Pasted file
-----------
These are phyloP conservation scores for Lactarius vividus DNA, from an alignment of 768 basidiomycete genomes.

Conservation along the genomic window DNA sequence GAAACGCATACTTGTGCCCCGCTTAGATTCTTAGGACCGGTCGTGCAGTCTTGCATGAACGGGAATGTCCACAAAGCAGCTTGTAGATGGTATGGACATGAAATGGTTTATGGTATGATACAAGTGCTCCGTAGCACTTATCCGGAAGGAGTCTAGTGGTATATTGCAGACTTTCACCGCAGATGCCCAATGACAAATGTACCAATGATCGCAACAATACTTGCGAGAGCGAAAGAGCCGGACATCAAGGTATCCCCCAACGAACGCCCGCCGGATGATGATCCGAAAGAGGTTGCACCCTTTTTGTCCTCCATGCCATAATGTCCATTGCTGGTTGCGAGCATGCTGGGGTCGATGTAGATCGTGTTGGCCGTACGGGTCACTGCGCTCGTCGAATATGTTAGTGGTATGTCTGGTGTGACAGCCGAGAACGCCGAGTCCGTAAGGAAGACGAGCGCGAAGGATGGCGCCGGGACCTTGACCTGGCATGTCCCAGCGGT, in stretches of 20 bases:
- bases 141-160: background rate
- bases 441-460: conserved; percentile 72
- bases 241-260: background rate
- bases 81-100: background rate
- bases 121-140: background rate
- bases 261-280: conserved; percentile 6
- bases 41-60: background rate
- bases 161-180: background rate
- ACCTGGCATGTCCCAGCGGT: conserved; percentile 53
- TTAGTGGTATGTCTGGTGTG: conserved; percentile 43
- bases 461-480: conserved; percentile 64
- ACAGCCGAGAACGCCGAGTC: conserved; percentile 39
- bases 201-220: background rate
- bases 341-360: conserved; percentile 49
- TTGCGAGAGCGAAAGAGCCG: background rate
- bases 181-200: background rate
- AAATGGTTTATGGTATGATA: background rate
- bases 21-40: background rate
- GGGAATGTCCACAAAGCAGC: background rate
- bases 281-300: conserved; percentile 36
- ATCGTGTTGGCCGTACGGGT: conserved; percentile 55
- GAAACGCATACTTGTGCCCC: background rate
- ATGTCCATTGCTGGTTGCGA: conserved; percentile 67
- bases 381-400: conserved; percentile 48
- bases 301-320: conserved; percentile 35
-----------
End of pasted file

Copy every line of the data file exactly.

These are phyloP conservation scores for Lactarius vividus DNA, from an alignment of 768 basidiomycete genomes.

Conservation along the genomic window DNA sequence GAAACGCATACTTGTGCCCCGCTTAGATTCTTAGGACCGGTCGTGCAGTCTTGCATGAACGGGAATGTCCACAAAGCAGCTTGTAGATGGTATGGACATGAAATGGTTTATGGTATGATACAAGTGCTCCGTAGCACTTATCCGGAAGGAGTCTAGTGGTATATTGCAGACTTTCACCGCAGATGCCCAATGACAAATGTACCAATGATCGCAACAATACTTGCGAGAGCGAAAGAGCCGGACATCAAGGTATCCCCCAACGAACGCCCGCCGGATGATGATCCGAAAGAGGTTGCACCCTTTTTGTCCTCCATGCCATAATGTCCATTGCTGGTTGCGAGCATGCTGGGGTCGATGTAGATCGTGTTGGCCGTACGGGTCACTGCGCTCGTCGAATATGTTAGTGGTATGTCTGGTGTGACAGCCGAGAACGCCGAGTCCGTAAGGAAGACGAGCGCGAAGGATGGCGCCGGGACCTTGACCTGGCATGTCCCAGCGGT, in stretches of 20 bases:
- bases 141-160: background rate
- bases 441-460: conserved; percentile 72
- bases 241-260: background rate
- bases 81-100: background rate
- bases 121-140: background rate
- bases 261-280: conserved; percentile 6
- bases 41-60: background rate
- bases 161-180: background rate
- ACCTGGCATGTCCCAGCGGT: conserved; percentile 53
- TTAGTGGTATGTCTGGTGTG: conserved; percentile 43
- bases 461-480: conserved; percentile 64
- ACAGCCGAGAACGCCGAGTC: conserved; percentile 39
- bases 201-220: background rate
- bases 341-360: conserved; percentile 49
- TTGCGAGAGCGAAAGAGCCG: background rate
- bases 181-200: background rate
- AAATGGTTTATGGTATGATA: background rate
- bases 21-40: background rate
- GGGAATGTCCACAAAGCAGC: background rate
- bases 281-300: conserved; percentile 36
- ATCGTGTTGGCCGTACGGGT: conserved; percentile 55
- GAAACGCATACTTGTGCCCC: background rate
- ATGTCCATTGCTGGTTGCGA: conserved; percentile 67
- bases 381-400: conserved; percentile 48
- bases 301-320: conserved; percentile 35